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Finally made the transition to a PT after years of training with a HR monitor. I have to pick up some literature on training with power and then look into WKO+1 or something. Yesterday I did a "test" to see if the power was similiar to HR on a 20 minute interval. It was close but with the HR there seems to be more variables.
I did a 20 minute interval and went into it with a LT interval mindset.

I averaged 270 for a 20 minute interval after a good 10 minute warm up onto a rolling road.
I have also (a couple of days ago) did hill repeats. 3 minute intervals with the intention of keeping them all over 320 watts. My first interval was avg. @ 355 and by the 5th, 298 watt avg.

So, will the books and WKO help me target zones? I bought the PT impulsively because it was a deal from a friend and I would not be getting an opportunity like this so I took advantage of it an dhope to really use it to improve training over the winter months. I have used Friel as a guide when trainin gwith HR. My Max, is 194 (I have seen 199 once...once) but 194 is a max that I hit full on spriniting all out effort. LT is around 178 approx.

Other info.

5'9'' and 153lbs
Cat 4 racer in the NE, race in PA and NJ mostly.
3rd season of racing and training.

Any insight, guidance or direction would be greatly appreciated.
Thank you.
 

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yes, wko and "training and racing with a power meter" by allen and coggan will open up the world of any powermeter and training with power to you. i use mine with wko to track my stats from my pt while using the pre-built training plans in training peaks, and ive read the book which is very informative on how to interpret your data.
 

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NeoRetroGrouch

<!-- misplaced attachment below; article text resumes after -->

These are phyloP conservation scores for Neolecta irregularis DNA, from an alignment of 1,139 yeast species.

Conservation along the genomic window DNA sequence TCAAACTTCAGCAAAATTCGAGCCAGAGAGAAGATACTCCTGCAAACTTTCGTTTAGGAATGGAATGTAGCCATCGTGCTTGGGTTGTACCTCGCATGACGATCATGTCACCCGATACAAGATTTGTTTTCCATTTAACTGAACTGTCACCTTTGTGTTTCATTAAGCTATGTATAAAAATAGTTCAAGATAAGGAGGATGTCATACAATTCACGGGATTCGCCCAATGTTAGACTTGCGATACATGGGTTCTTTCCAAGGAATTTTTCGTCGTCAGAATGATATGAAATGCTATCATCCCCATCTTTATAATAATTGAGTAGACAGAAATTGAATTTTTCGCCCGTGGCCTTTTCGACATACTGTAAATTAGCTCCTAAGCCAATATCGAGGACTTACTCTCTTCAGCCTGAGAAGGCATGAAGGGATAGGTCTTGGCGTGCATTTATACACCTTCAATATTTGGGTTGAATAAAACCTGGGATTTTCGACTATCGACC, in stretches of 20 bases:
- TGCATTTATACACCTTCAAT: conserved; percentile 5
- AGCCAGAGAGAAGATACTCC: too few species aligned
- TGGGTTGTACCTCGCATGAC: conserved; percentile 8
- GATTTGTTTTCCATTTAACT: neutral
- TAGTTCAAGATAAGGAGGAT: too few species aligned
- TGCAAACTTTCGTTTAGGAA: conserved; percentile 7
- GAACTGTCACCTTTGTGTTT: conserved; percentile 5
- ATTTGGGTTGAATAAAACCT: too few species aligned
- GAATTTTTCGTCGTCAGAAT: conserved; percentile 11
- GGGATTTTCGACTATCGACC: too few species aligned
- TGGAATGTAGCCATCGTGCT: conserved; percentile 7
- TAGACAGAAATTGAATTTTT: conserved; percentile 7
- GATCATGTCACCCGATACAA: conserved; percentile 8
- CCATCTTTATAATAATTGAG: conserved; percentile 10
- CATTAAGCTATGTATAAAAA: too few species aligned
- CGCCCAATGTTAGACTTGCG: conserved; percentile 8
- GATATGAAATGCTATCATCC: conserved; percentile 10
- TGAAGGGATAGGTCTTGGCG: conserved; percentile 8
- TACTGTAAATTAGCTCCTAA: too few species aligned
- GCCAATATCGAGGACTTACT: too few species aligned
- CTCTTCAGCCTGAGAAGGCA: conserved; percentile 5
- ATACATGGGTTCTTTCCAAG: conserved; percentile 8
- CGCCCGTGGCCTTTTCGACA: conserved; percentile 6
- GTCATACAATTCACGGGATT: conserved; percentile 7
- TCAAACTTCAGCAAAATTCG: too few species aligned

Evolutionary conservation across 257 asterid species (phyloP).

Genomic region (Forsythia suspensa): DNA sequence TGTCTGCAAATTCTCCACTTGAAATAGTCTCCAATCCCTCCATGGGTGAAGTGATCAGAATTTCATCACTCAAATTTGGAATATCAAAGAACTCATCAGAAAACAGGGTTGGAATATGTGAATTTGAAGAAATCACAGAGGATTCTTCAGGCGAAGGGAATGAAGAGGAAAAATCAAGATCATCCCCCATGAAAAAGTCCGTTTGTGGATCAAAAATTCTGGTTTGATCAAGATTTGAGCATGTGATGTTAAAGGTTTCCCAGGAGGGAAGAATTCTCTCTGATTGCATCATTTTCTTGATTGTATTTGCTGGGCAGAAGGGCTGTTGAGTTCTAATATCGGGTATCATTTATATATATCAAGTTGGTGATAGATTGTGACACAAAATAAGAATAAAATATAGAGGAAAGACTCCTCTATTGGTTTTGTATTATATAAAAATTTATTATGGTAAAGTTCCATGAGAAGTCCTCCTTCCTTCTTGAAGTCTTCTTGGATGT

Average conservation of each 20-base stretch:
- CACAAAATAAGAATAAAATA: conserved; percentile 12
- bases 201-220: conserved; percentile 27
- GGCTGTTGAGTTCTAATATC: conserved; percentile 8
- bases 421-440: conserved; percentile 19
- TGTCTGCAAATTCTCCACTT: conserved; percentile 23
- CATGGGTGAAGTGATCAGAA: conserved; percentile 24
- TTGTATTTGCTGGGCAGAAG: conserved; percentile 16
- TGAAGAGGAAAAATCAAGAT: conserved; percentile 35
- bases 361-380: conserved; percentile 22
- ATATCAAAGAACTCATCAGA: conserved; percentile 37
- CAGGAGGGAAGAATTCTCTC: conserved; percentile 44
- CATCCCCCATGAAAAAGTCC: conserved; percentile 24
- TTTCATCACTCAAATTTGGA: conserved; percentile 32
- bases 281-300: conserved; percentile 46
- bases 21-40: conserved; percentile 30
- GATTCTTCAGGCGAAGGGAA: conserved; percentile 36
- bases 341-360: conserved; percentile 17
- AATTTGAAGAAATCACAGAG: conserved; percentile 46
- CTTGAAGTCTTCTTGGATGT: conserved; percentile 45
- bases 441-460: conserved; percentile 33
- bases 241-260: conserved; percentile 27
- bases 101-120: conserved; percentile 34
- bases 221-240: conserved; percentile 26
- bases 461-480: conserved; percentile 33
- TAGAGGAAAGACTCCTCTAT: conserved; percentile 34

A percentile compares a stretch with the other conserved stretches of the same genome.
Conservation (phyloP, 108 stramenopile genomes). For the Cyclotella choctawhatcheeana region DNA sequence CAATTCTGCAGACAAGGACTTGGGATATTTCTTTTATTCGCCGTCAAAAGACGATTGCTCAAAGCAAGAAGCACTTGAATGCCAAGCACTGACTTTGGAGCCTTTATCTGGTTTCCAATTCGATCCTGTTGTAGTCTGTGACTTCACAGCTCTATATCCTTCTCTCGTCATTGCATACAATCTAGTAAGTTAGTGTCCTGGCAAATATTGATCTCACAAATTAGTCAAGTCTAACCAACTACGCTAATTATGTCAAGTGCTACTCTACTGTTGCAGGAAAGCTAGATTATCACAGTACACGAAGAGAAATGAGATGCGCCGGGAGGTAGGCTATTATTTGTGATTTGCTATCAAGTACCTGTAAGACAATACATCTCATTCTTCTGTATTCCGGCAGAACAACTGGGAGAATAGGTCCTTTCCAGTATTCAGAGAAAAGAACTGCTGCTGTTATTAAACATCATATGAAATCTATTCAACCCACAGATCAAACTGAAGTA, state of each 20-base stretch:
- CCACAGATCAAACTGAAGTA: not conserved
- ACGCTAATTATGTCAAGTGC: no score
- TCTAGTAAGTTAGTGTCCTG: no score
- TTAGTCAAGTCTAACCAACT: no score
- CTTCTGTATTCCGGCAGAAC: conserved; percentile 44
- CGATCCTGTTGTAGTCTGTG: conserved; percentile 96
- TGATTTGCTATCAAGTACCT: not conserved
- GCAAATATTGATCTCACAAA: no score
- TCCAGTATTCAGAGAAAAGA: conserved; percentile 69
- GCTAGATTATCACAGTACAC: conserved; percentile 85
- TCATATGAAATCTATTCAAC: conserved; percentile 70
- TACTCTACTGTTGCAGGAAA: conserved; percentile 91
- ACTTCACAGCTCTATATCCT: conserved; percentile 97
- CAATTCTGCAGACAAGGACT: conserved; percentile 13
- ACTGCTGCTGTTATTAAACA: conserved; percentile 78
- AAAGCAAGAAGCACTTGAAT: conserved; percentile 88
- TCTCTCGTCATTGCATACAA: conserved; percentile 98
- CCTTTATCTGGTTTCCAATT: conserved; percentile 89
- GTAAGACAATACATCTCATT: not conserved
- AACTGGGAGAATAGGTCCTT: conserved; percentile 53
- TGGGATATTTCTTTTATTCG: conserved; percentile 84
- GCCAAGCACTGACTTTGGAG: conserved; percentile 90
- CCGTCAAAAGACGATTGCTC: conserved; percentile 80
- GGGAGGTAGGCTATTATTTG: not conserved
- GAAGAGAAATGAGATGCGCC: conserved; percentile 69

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Samba said:
Finally made the transition to a PT after years of training with a HR monitor. I have to pick up some literature on training with power and then look into WKO+1 or something. Yesterday I did a "test" to see if the power was similiar to HR on a 20 minute interval. It was close but with the HR there seems to be more variables.
I did a 20 minute interval and went into it with a LT interval mindset.

I averaged 270 for a 20 minute interval after a good 10 minute warm up onto a rolling road.
I have also (a couple of days ago) did hill repeats. 3 minute intervals with the intention of keeping them all over 320 watts. My first interval was avg. @ 355 and by the 5th, 298 watt avg.

So, will the books and WKO help me target zones? I bought the PT impulsively because it was a deal from a friend and I would not be getting an opportunity like this so I took advantage of it an dhope to really use it to improve training over the winter months. I have used Friel as a guide when trainin gwith HR. My Max, is 194 (I have seen 199 once...once) but 194 is a max that I hit full on spriniting all out effort. LT is around 178 approx.

Other info.

5'9'' and 153lbs
Cat 4 racer in the NE, race in PA and NJ mostly.
3rd season of racing and training.

Any insight, guidance or direction would be greatly appreciated.
Thank you.
Caveat - I am not a coach.

It sounds to me like your initial problem is going to be figuring out that power and HR do not correlate. I would recommend dumping the HR strap for the time being.

2nd the "Training With Power"

Good site. Most, but not all of this, is in the book. http://www.cyclingpeaks.com/power411/

Good blog on testing - very important! http://alex-cycle.blogspot.com/2008/05/seven-deadly-sins.html

An FAQ - http://midweekclub.ca/powerFAQ.htm

Another good site (keep in mind that these 'systems' are not all the same and do not define the zones the same) - http://www.cyclecoach.com/index.php?option=com_content&view=article&id=70&Itemid=112

TF
 

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To me, the biggest plus of power is the WKO software. Learn about it and play with customizing the graphs. Learn how to add maximal power at various durations to the performance manager (good way to look for changes in fitness etc), look at power distribution in terms of training zones, and definitely learn the details of the performance manager - TSS is a much better way to think about how hard a ride was than other measures. Learn to use change in CTL to see if you're adding to much load over time, getting adequate recovery etc.

re the heart monitor comment, I know a lot is made about variance in heart rate but I find it useful to wear one with my powertap; it's not like there's NO correlation (I suspect that in fact it's likely highly correlated, particularly over durations of 5 min). Like you I used to train with a heart monitor for years- as you transition to power you can refer to heart rate to get a sense of what power production looks like (I also find it useful to look at heart rate to measure recovery on the bike between efforts etc)
 
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